Lance Spitzner (2002), project HoneyNet founder, defines Honeypots as “a security resource whos value lies in being probed, attacked or compromised,” which implies that when a system is designated as aHoneypot, the target is to get it exploited, delved and attacked. The idea is to falsely present the system as available for being probed so that the administrator could evaluate its weak areas and the hacker can be traced. Since Honeypots only act like live systems and do not contain live data therefore, the intruder can never comprehend that the network is fake. This aspect, however, paves the way for ethical concerns since Honeypots involve making the systemvulnerable to outside attacks. The strategy of entrapment that Honeypots entail has also becomes controversial matter. However, Honeypots has its fair share of pluses and minuses, which are described below.
1. Honeypots inform about the shortcomings in security systems. Usage of Honeypots although poses a threat to the system but from a long-term perspective it can encourage introduction of more secure, effective and alert security systems. Scottberget al., assert that “tracking an intruder in a honeypot reveals invaluable insights into attacker techniques and ultimately motives so that production systems can be better protected. You may learn of vulnerabilities before they are exploited” (2002, pp. 388).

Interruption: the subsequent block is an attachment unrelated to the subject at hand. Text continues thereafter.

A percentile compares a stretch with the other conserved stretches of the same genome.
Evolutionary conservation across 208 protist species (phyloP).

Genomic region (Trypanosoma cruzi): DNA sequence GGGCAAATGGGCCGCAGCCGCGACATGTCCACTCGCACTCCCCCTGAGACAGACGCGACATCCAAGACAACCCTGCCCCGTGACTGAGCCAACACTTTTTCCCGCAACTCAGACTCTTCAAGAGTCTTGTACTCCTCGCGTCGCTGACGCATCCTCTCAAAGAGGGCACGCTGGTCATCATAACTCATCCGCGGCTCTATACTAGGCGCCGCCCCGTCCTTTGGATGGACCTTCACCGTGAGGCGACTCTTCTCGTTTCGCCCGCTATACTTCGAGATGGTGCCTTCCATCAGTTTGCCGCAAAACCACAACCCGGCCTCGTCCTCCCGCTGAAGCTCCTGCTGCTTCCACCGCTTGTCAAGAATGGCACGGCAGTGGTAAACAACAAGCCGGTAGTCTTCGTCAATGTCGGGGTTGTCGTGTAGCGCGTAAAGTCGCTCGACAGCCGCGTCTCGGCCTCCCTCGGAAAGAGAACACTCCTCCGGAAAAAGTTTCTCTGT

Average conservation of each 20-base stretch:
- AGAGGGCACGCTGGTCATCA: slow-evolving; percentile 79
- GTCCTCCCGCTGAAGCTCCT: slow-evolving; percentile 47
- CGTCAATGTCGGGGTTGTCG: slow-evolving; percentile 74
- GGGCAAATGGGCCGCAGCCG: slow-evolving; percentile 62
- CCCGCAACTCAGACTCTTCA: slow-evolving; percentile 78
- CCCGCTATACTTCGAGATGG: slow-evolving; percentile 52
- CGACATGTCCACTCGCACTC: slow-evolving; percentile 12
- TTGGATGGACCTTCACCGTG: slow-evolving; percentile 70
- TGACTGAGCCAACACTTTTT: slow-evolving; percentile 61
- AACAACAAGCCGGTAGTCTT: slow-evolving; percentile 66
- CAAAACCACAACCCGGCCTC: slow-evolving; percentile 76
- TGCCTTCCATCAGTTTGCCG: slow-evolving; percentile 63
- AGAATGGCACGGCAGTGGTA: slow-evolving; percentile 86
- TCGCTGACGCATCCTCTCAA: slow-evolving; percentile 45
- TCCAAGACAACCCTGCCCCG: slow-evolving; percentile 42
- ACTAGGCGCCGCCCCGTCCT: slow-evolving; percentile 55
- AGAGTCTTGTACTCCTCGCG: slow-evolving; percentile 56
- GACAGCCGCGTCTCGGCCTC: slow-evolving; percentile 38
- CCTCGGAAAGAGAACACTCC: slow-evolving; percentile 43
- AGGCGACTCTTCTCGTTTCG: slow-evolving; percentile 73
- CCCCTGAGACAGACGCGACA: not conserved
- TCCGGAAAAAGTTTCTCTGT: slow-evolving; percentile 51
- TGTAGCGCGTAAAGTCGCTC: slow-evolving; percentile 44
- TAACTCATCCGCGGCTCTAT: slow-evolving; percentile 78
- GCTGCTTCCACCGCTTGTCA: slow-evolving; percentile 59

2. Kurt Kleiner(2005) believes that Honeypots are advantageous for information systems because of their ability of containing and/or fighting viruses. Honeypots can be considered as healing hubs that “would attract a virus, analyse it automatically, and then distribute a counter measure” (Kleiner 2005).
3. Mark Edmead(2002) considers Honeypot as beneficial because in comparison to IDS (Intrusion Detection System) it only collects small data, which limits the network bandwidth requirement as well as the amount of data to be ...